Suspended exam chiefs are to be grilled by MPs over allegations they gave unfair advice to teachers on how to boost GCSE and A-level results and made exams easier to attract more business.
A House of Commons education committee will question three examiners after the Daily Telegraph claimed to expose a culture of corruption through their secret footage last week.
Steph Warren, head of Edexcel GCSE geography was caught boasting how "easy" her exams were for students. The Edexcel official , who is responsible for setting exams for tens of thousands of students, was captured on film saying: "There's so little content we don't know how we got it through."
The undercover investigation also revealed teachers paying up to £230 a day to attend seminars with chief examiners to receive "advice". Paul Evans, a chief examiner for WJEC GCSE history told his audience exam papers go "through a cycle".
Both Paul Evans and Steph Warren, as well as Paul Barnes, will face MPs on Thursday.
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Pressure government puts on schools through league tables is to blame, examiners say.
Warren gets defensive when asked what guidance she gets in "training sessions" with teachers.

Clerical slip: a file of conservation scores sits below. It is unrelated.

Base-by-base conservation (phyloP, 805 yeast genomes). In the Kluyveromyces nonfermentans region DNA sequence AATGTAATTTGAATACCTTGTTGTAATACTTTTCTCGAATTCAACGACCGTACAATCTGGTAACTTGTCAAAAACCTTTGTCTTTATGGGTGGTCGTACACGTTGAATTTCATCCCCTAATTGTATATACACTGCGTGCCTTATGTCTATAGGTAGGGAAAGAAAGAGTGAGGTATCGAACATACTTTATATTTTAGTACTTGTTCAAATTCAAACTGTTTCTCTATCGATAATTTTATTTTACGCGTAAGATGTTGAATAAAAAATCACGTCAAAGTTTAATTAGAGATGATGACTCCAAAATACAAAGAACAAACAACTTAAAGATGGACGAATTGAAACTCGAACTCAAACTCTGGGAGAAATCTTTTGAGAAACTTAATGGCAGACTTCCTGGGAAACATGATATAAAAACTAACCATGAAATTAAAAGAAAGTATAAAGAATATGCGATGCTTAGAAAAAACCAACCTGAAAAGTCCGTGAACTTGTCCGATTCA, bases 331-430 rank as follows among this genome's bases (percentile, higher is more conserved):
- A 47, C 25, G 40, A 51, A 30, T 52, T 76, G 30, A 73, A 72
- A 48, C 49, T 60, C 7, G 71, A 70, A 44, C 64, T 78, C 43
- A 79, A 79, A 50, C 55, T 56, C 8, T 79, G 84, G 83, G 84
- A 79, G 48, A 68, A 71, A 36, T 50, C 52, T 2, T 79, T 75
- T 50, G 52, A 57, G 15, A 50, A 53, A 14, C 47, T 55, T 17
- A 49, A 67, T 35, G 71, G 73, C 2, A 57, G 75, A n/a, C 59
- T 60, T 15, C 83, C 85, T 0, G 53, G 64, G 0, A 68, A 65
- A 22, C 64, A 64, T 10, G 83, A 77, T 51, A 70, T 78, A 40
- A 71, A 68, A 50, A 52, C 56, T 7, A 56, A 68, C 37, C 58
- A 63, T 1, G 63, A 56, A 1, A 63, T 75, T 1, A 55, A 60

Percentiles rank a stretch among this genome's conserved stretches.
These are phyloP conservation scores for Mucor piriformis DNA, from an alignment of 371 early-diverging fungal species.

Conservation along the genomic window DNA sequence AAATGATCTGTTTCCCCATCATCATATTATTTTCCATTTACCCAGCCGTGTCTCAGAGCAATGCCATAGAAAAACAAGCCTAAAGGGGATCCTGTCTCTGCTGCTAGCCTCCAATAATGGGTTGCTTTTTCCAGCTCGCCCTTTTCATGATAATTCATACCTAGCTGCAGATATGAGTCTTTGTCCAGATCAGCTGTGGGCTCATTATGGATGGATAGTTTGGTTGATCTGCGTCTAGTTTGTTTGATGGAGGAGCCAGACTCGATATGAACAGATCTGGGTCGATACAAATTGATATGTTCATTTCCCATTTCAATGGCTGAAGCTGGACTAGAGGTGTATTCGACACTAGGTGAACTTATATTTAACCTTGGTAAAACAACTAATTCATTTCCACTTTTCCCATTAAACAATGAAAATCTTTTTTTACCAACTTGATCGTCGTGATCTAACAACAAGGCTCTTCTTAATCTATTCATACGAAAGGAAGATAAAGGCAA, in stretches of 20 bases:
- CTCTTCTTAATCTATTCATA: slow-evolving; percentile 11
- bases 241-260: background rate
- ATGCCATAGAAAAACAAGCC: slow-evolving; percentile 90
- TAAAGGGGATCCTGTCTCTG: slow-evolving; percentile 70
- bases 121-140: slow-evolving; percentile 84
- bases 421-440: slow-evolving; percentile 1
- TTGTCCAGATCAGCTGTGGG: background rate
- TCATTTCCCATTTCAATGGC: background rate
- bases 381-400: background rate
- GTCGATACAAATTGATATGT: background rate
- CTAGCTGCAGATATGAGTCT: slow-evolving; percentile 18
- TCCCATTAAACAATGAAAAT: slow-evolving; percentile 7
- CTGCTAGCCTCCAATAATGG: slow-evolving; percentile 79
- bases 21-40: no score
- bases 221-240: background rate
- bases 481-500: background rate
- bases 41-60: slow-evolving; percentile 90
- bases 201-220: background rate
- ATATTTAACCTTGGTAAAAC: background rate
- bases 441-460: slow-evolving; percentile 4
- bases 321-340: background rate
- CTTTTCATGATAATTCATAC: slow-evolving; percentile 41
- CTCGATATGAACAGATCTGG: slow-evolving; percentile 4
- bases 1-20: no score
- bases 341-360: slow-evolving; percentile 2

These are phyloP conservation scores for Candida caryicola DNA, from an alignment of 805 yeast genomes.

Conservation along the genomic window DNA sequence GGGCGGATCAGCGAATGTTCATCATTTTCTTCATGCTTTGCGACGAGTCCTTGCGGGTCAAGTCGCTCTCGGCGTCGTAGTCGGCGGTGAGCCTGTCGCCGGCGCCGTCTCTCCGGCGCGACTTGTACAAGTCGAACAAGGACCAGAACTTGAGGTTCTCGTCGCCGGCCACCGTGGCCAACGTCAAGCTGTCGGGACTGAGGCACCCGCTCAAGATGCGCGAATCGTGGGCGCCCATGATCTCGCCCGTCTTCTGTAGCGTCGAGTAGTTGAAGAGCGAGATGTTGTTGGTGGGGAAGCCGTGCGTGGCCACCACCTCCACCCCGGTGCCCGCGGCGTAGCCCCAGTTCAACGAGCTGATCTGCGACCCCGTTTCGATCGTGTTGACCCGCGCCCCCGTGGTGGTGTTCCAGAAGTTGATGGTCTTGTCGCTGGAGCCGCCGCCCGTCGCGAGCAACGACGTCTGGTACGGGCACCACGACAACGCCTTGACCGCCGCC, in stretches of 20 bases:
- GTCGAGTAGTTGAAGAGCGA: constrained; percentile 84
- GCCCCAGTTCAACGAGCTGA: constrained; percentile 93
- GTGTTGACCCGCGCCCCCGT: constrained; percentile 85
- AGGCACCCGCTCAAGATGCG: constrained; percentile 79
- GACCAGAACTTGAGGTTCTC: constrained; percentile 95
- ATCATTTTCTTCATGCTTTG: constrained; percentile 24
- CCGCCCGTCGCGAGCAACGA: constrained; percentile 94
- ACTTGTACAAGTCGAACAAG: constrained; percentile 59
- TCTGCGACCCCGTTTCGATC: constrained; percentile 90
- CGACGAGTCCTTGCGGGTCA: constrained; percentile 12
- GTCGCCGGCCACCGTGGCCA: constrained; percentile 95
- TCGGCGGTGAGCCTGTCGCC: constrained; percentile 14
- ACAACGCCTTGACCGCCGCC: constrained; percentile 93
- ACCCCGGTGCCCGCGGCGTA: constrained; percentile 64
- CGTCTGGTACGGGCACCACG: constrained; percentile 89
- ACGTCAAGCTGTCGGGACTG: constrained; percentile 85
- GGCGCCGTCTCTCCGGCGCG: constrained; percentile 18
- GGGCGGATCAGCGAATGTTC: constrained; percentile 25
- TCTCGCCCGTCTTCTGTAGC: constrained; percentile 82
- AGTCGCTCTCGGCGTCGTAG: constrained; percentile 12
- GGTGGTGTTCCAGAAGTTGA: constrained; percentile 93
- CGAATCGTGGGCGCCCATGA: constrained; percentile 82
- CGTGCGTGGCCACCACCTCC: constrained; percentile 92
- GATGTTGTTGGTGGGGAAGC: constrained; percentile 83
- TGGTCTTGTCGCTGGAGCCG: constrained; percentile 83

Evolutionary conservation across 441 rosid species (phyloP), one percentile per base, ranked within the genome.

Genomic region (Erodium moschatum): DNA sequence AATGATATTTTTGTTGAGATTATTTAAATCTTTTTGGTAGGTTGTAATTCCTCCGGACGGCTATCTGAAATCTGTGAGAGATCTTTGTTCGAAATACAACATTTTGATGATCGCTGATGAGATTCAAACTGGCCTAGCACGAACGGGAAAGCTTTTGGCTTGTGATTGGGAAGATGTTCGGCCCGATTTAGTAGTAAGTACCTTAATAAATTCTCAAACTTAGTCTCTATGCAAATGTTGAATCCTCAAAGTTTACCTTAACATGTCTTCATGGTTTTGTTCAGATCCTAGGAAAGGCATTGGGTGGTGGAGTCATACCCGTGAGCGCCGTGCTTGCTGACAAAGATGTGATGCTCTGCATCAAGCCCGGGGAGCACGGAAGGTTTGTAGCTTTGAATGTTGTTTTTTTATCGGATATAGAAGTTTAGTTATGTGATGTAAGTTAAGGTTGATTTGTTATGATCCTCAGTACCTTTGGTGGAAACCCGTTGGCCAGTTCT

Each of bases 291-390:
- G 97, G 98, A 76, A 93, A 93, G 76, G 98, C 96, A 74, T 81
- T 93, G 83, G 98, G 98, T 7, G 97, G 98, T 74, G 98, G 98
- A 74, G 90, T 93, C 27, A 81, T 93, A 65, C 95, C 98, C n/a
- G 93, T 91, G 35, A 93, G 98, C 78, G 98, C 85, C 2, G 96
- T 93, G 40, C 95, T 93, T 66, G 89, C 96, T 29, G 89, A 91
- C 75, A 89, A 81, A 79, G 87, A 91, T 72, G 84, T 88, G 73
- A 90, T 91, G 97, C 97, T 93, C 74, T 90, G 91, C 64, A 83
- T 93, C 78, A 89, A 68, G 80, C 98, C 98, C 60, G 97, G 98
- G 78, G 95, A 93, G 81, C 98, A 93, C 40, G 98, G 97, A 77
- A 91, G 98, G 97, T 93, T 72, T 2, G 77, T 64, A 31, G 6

"I am a professional" she insists.
"Are there statements which explicitly detail what you can and can't say?"
Warren pauses, stutters, and then says there are statements in her contract.
WJEC: not contracted for training events. Just "kick in" at important times of the year.
WJEC is too small to "compete aggressively".
Warren: I have never been asked to market Edexcel.
Papers are written two years in advance, there is very tight security.
Was discussing specification, not exam papers, when she said some questions were easier.
"Media coverage has been difficult for me."
"My concerns are for the children and how the media coverage affects the belief in themselves and the examination system."
"I had had a really exhausting day of training."
Adamant did not say exams were easier. "My own daughter has transcribed the conversation. It is not true."
Other comments were edited out by Telegraph, she claims. Her own comments were made in "heat of the moment".
Deeply regret the "inappropriate comment".
"We all make mistakes," she says.
Evans: reference to the word "cheating" was inappropriate and should not have been used.
"I did not breach any confidentiality."
Adds not prepared to comment on personal position.
"I was only reporting what was already public knowledge.
"I had no opportunity to comment beforehand."
Seminar was held to "utilise" syllabus. Intention was to "inform" and "assist" teachers
"I truly believe I have been misrepresented."
Says footage was edited
Daily Telegraph revealed today teachers have been "forced to adopt questionable tactics" by giving teenagers exam paper questions ahead of the pupils sitting the papers.
Paul Barnes, Paul Evans and Steph Warren to be grilled by education select committee